Rock in a Hard Place

Last weekend, Rock Of Ages arrived with a thud. The spirited jukebox musical, an adaptation of an off Broadway sensation, made a scant $15 million from its 3470 screens. By Monday, the loudest Hollywood pundits were all asking the question: “Can Tom Cruise still open a movie that doesn’t have Mission Impossible in the title?”

That’s not the question to be asking.

It should be: who the hell decided to release Rock Of Ages on 3400 screens in the heart of the summer movie season? The very data that supports Cruise’s box office slide also provides ample reasons why summer was the wrong time for this film. 74 percent of the audience was over 25, and those in the nostalgia crowd loved it. Turns out the kids could care less about a musical set during the hair band 80s. You don’t say!

Prior to the film’s release, there was much comparing it to Mamma Mia, an execrable film experience that also happened to score a cool half-billion around the world on nostalgia alone. I’m sure there were a lot of conversations within the hallowed halls of Warner Brothers that observed Mamma Mia was released in July, so they should do great. Plus, hey, Tom Cruise’s hot again based on the performance of his latest Mission Impossible sequel.

Apples and oranges. Cruise is a proven action brand, not somebody who packs them in at musicals, of which this was his first.

In all fairness Ages director Adam Shankman also had a 2007 box office hit with Hairspray, itself a genre-specific musical with a past-his-prime action movie star (John Travolta) doing something completely different. It also was released in July.

Full disclosure: I enjoyed Rock Of Ages despite its flaws. But I saw it with a pumped-up crowd ready for a good time. It did not aspire to be high art, no more than the average episode of Glee does. Complaining about its artistic merits is like critiquing a carnival ride. You either like them or you don’t. And although I’m not a fan of musicals, I do enjoy a movie that knows exactly what it is, even though I seriously doubt it will join my Blu-ray collection.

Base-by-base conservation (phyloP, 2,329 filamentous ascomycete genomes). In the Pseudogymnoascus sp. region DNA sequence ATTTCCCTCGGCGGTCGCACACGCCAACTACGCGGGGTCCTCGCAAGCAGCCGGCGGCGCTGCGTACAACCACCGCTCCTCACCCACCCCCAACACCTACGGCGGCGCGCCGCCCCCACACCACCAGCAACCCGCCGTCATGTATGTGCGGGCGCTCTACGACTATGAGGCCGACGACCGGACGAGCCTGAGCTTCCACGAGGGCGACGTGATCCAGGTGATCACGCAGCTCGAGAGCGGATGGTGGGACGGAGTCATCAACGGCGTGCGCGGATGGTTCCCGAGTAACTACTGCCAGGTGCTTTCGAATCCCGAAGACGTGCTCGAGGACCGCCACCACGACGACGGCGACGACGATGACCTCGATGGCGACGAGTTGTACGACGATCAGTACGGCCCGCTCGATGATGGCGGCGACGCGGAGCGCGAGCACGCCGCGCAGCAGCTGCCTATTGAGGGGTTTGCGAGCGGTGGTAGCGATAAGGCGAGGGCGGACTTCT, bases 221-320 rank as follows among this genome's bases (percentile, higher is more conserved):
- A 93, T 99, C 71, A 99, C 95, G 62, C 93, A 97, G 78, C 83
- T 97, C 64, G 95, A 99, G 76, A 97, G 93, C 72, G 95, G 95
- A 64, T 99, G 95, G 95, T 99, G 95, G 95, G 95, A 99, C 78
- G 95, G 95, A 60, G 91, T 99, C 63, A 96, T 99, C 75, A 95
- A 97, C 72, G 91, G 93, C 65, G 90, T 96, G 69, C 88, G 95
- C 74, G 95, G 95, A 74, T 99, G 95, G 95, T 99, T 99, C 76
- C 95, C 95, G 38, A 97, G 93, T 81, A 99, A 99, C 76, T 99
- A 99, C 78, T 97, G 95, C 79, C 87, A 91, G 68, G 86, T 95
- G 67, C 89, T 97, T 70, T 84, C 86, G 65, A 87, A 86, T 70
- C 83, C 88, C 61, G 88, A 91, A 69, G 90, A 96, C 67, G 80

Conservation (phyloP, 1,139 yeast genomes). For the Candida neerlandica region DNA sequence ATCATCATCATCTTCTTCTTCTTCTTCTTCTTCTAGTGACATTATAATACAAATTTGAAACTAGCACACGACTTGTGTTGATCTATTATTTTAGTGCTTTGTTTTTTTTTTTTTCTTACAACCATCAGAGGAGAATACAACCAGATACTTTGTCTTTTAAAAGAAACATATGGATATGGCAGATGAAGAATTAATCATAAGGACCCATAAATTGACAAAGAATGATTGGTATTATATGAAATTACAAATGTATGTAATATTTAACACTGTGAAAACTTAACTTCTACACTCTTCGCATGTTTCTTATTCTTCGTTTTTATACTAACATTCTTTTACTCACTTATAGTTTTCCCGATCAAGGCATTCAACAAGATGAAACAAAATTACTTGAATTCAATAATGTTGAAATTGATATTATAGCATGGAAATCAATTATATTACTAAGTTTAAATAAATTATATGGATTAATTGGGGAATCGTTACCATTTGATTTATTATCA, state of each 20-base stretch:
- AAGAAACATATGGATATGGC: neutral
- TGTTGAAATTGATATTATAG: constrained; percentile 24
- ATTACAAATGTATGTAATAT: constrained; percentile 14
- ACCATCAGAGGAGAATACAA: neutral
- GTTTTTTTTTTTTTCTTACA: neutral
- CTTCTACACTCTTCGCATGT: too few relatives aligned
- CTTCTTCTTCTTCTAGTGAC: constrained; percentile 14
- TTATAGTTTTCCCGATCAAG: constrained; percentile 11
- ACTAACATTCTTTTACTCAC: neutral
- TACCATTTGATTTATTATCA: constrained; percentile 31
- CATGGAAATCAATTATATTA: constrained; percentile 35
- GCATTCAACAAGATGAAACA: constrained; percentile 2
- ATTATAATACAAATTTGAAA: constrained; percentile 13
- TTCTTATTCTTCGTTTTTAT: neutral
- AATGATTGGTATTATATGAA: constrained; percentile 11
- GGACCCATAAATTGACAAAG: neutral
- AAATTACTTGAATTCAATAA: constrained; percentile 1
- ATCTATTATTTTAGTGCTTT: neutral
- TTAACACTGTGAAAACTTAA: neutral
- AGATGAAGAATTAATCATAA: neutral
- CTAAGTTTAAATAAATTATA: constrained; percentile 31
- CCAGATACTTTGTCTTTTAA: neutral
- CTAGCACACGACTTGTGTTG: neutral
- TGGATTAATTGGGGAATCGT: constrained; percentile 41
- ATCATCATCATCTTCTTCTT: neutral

But since we’re stuck Monday morning quarterbacking Rock Of Ages‘ June performance, we have to look beyond whether Cruise can still open a movie.

The movie was marketed horribly. After I saw the film, I went home and watched the trailer. It barely resembled what I had just seen. A wicked Alec Baldwin monologue, meant to cut another character down to size with a biting sarcasm was edited in a way to make it look like an inspirational speech. Despite a weirdness and sexual edginess that had me questioning the PG-13 rating, the previews made it look like the “80s hair band” episode of Glee.

And since we’re comparing the film to Mamma Mia, does anybody remember the poster for that film? It didn’t have Meryl Streep, Pierce Bronson, Colin Firth, or any of the other “old” stars. It had a joyous Amanda Seyfried, and that’s it. There are 100 iconic images that could have served as the poster for Ages, or at the very least, sold it to young people, if that’s what Warner Brothers really wanted. But clearly, they didn’t know what they wanted.

Sorry, but when you’re spending $75 million on a very specific genre, with limited demographic appeal, the last thing you want to do is to promote a movie with a scattershot approach that emphasizes all that’s weak about it.